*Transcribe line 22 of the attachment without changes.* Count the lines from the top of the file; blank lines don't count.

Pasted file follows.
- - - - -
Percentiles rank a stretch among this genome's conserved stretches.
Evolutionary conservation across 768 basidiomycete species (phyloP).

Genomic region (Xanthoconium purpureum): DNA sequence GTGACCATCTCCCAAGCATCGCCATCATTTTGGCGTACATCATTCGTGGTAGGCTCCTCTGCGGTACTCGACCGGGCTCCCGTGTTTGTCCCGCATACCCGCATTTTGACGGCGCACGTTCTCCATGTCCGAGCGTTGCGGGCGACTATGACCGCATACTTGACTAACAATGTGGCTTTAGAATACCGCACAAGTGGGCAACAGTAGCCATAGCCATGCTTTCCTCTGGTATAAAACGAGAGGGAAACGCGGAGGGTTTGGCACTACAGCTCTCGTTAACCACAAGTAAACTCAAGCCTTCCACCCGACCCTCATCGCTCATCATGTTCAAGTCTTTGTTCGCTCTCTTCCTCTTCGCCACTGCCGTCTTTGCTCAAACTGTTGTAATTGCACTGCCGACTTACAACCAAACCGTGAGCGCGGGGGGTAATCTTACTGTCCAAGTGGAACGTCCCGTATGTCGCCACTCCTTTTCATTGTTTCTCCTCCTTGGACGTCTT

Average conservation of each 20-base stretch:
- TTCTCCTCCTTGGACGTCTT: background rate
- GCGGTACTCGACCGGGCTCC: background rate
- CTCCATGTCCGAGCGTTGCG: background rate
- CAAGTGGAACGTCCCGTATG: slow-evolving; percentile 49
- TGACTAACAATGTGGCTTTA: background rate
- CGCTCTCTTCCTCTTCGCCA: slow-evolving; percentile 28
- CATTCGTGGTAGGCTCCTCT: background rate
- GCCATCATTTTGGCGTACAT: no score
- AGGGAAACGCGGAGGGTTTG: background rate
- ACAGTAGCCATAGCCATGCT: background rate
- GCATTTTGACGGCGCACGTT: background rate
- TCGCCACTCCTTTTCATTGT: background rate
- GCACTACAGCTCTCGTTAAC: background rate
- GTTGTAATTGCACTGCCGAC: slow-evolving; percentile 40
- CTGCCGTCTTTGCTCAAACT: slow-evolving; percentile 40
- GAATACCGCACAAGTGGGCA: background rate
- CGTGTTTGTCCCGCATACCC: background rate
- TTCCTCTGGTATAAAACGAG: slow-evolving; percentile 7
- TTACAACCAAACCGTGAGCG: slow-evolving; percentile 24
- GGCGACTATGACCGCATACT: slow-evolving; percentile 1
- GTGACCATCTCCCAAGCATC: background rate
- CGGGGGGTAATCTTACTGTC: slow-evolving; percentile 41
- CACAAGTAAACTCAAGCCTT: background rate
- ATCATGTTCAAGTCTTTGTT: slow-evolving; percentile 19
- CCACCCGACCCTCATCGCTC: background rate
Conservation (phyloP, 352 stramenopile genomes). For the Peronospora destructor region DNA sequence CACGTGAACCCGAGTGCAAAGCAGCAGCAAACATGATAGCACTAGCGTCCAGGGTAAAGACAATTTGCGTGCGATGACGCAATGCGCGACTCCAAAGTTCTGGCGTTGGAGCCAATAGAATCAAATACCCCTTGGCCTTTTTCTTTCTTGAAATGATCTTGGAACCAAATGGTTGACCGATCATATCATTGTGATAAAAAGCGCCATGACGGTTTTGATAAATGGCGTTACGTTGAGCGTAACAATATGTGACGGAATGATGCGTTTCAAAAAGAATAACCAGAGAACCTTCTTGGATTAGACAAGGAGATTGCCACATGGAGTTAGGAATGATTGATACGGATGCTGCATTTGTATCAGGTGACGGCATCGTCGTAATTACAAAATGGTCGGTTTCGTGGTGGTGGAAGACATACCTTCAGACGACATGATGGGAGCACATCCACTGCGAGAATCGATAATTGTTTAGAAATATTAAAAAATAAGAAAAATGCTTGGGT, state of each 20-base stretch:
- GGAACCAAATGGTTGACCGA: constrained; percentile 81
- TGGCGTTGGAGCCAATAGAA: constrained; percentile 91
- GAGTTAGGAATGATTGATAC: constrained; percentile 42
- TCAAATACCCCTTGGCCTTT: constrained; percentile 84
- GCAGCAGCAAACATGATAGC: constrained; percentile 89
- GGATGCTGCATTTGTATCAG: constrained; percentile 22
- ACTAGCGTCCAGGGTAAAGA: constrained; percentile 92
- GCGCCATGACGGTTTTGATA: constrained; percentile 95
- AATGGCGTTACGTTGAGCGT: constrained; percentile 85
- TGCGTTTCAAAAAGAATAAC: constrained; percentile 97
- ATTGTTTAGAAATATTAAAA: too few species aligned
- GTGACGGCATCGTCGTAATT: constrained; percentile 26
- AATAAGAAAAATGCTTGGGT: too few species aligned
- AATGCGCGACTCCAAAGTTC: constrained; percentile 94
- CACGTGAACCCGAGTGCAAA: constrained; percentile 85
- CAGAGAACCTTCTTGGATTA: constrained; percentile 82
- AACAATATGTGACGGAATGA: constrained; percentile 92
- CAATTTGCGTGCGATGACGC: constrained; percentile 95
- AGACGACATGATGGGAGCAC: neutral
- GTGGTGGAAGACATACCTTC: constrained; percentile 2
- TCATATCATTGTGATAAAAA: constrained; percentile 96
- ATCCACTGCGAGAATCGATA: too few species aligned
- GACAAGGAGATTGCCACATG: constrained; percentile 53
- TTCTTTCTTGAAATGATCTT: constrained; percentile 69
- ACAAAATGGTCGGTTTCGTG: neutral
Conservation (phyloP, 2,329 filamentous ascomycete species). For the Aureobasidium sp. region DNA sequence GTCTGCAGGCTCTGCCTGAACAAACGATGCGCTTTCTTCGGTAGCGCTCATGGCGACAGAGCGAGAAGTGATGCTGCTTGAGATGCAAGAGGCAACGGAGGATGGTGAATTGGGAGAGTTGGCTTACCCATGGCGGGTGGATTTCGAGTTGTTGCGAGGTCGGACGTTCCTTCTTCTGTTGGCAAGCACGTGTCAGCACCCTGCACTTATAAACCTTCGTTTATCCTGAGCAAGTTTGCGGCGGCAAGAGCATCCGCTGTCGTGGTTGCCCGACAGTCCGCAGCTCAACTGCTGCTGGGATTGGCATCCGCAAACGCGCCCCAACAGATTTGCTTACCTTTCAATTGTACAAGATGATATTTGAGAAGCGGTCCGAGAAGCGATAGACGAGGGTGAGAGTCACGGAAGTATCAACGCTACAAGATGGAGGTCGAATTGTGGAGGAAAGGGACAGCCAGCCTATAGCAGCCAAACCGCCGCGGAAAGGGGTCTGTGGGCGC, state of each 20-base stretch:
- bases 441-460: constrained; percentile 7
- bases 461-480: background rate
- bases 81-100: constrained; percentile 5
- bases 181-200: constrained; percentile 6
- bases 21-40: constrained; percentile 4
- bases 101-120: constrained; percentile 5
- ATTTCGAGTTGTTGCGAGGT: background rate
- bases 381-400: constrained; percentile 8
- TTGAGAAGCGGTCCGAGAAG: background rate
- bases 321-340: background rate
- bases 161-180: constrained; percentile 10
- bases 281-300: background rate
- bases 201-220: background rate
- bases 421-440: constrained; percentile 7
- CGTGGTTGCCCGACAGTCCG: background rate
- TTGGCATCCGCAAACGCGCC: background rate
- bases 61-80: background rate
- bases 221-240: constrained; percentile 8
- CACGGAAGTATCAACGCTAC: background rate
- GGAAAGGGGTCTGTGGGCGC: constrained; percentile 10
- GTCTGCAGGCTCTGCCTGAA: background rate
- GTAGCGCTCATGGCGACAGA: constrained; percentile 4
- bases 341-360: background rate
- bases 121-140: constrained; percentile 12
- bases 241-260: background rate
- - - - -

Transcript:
- TTCCTCTGGTATAAAACGAG: slow-evolving; percentile 7